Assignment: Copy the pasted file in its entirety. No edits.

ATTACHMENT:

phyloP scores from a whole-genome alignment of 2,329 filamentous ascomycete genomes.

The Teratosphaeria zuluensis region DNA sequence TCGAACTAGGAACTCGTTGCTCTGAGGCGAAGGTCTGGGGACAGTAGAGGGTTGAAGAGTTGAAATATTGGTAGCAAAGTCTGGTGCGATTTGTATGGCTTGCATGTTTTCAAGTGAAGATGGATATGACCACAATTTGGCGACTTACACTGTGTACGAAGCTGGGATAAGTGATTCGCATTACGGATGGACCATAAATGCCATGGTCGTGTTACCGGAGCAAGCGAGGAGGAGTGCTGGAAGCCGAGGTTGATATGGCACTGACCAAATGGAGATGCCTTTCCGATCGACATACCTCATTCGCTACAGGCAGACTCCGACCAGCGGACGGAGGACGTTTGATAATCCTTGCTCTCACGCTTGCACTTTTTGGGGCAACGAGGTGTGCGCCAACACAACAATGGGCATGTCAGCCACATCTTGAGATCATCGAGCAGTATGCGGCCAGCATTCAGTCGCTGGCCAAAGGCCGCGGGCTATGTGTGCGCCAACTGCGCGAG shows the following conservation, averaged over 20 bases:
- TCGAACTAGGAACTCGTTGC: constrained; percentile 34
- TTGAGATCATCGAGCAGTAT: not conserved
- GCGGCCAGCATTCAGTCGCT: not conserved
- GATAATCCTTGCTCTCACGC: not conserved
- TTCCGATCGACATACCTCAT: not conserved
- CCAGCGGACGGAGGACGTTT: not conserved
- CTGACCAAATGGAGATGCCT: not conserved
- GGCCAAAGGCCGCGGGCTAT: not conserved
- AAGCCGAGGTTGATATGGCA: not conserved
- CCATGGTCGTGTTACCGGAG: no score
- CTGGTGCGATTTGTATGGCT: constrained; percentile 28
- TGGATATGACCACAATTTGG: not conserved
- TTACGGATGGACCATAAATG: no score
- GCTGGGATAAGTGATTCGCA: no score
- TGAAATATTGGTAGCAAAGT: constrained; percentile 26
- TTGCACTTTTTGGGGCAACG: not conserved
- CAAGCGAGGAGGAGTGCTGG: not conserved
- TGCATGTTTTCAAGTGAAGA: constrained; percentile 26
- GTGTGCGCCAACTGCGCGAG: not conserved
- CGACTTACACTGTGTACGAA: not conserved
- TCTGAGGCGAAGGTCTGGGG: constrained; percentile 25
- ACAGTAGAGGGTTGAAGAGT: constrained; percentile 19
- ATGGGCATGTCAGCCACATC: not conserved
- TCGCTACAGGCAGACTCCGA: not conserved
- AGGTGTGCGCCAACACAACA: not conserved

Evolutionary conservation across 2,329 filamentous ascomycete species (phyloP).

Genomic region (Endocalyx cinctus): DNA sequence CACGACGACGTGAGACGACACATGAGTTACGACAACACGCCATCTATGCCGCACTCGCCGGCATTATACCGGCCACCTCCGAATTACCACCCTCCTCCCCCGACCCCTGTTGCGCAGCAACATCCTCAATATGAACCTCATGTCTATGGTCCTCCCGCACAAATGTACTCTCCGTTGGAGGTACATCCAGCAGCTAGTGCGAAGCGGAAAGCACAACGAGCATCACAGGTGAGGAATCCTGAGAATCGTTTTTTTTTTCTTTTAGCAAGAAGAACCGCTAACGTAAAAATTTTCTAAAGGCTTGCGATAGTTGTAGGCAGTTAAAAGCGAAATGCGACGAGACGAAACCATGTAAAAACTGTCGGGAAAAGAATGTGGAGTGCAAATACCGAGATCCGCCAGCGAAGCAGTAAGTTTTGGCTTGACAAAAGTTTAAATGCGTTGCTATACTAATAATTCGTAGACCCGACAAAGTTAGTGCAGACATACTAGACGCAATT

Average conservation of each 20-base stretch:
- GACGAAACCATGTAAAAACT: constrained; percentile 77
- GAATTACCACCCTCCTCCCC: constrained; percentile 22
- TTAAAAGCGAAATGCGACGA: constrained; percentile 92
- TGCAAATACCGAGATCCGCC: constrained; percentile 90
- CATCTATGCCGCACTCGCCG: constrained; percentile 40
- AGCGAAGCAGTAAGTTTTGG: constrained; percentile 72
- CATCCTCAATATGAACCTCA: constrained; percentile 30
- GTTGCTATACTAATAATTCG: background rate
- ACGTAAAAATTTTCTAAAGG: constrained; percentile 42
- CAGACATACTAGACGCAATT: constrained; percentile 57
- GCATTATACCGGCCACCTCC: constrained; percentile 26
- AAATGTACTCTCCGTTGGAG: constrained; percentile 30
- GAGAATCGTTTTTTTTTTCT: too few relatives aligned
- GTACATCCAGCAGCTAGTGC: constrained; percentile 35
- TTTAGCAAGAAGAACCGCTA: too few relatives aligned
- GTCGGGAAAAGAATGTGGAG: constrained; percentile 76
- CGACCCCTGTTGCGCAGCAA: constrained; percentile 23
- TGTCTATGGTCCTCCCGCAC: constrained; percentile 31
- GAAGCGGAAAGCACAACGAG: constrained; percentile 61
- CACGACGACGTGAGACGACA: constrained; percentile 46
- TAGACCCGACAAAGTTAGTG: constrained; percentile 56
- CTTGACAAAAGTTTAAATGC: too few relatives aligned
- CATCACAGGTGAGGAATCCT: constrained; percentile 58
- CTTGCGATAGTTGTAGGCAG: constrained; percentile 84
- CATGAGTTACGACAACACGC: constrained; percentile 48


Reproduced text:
phyloP scores from a whole-genome alignment of 2,329 filamentous ascomycete genomes.

The Teratosphaeria zuluensis region DNA sequence TCGAACTAGGAACTCGTTGCTCTGAGGCGAAGGTCTGGGGACAGTAGAGGGTTGAAGAGTTGAAATATTGGTAGCAAAGTCTGGTGCGATTTGTATGGCTTGCATGTTTTCAAGTGAAGATGGATATGACCACAATTTGGCGACTTACACTGTGTACGAAGCTGGGATAAGTGATTCGCATTACGGATGGACCATAAATGCCATGGTCGTGTTACCGGAGCAAGCGAGGAGGAGTGCTGGAAGCCGAGGTTGATATGGCACTGACCAAATGGAGATGCCTTTCCGATCGACATACCTCATTCGCTACAGGCAGACTCCGACCAGCGGACGGAGGACGTTTGATAATCCTTGCTCTCACGCTTGCACTTTTTGGGGCAACGAGGTGTGCGCCAACACAACAATGGGCATGTCAGCCACATCTTGAGATCATCGAGCAGTATGCGGCCAGCATTCAGTCGCTGGCCAAAGGCCGCGGGCTATGTGTGCGCCAACTGCGCGAG shows the following conservation, averaged over 20 bases:
- TCGAACTAGGAACTCGTTGC: constrained; percentile 34
- TTGAGATCATCGAGCAGTAT: not conserved
- GCGGCCAGCATTCAGTCGCT: not conserved
- GATAATCCTTGCTCTCACGC: not conserved
- TTCCGATCGACATACCTCAT: not conserved
- CCAGCGGACGGAGGACGTTT: not conserved
- CTGACCAAATGGAGATGCCT: not conserved
- GGCCAAAGGCCGCGGGCTAT: not conserved
- AAGCCGAGGTTGATATGGCA: not conserved
- CCATGGTCGTGTTACCGGAG: no score
- CTGGTGCGATTTGTATGGCT: constrained; percentile 28
- TGGATATGACCACAATTTGG: not conserved
- TTACGGATGGACCATAAATG: no score
- GCTGGGATAAGTGATTCGCA: no score
- TGAAATATTGGTAGCAAAGT: constrained; percentile 26
- TTGCACTTTTTGGGGCAACG: not conserved
- CAAGCGAGGAGGAGTGCTGG: not conserved
- TGCATGTTTTCAAGTGAAGA: constrained; percentile 26
- GTGTGCGCCAACTGCGCGAG: not conserved
- CGACTTACACTGTGTACGAA: not conserved
- TCTGAGGCGAAGGTCTGGGG: constrained; percentile 25
- ACAGTAGAGGGTTGAAGAGT: constrained; percentile 19
- ATGGGCATGTCAGCCACATC: not conserved
- TCGCTACAGGCAGACTCCGA: not conserved
- AGGTGTGCGCCAACACAACA: not conserved

Evolutionary conservation across 2,329 filamentous ascomycete species (phyloP).

Genomic region (Endocalyx cinctus): DNA sequence CACGACGACGTGAGACGACACATGAGTTACGACAACACGCCATCTATGCCGCACTCGCCGGCATTATACCGGCCACCTCCGAATTACCACCCTCCTCCCCCGACCCCTGTTGCGCAGCAACATCCTCAATATGAACCTCATGTCTATGGTCCTCCCGCACAAATGTACTCTCCGTTGGAGGTACATCCAGCAGCTAGTGCGAAGCGGAAAGCACAACGAGCATCACAGGTGAGGAATCCTGAGAATCGTTTTTTTTTTCTTTTAGCAAGAAGAACCGCTAACGTAAAAATTTTCTAAAGGCTTGCGATAGTTGTAGGCAGTTAAAAGCGAAATGCGACGAGACGAAACCATGTAAAAACTGTCGGGAAAAGAATGTGGAGTGCAAATACCGAGATCCGCCAGCGAAGCAGTAAGTTTTGGCTTGACAAAAGTTTAAATGCGTTGCTATACTAATAATTCGTAGACCCGACAAAGTTAGTGCAGACATACTAGACGCAATT

Average conservation of each 20-base stretch:
- GACGAAACCATGTAAAAACT: constrained; percentile 77
- GAATTACCACCCTCCTCCCC: constrained; percentile 22
- TTAAAAGCGAAATGCGACGA: constrained; percentile 92
- TGCAAATACCGAGATCCGCC: constrained; percentile 90
- CATCTATGCCGCACTCGCCG: constrained; percentile 40
- AGCGAAGCAGTAAGTTTTGG: constrained; percentile 72
- CATCCTCAATATGAACCTCA: constrained; percentile 30
- GTTGCTATACTAATAATTCG: background rate
- ACGTAAAAATTTTCTAAAGG: constrained; percentile 42
- CAGACATACTAGACGCAATT: constrained; percentile 57
- GCATTATACCGGCCACCTCC: constrained; percentile 26
- AAATGTACTCTCCGTTGGAG: constrained; percentile 30
- GAGAATCGTTTTTTTTTTCT: too few relatives aligned
- GTACATCCAGCAGCTAGTGC: constrained; percentile 35
- TTTAGCAAGAAGAACCGCTA: too few relatives aligned
- GTCGGGAAAAGAATGTGGAG: constrained; percentile 76
- CGACCCCTGTTGCGCAGCAA: constrained; percentile 23
- TGTCTATGGTCCTCCCGCAC: constrained; percentile 31
- GAAGCGGAAAGCACAACGAG: constrained; percentile 61
- CACGACGACGTGAGACGACA: constrained; percentile 46
- TAGACCCGACAAAGTTAGTG: constrained; percentile 56
- CTTGACAAAAGTTTAAATGC: too few relatives aligned
- CATCACAGGTGAGGAATCCT: constrained; percentile 58
- CTTGCGATAGTTGTAGGCAG: constrained; percentile 84
- CATGAGTTACGACAACACGC: constrained; percentile 48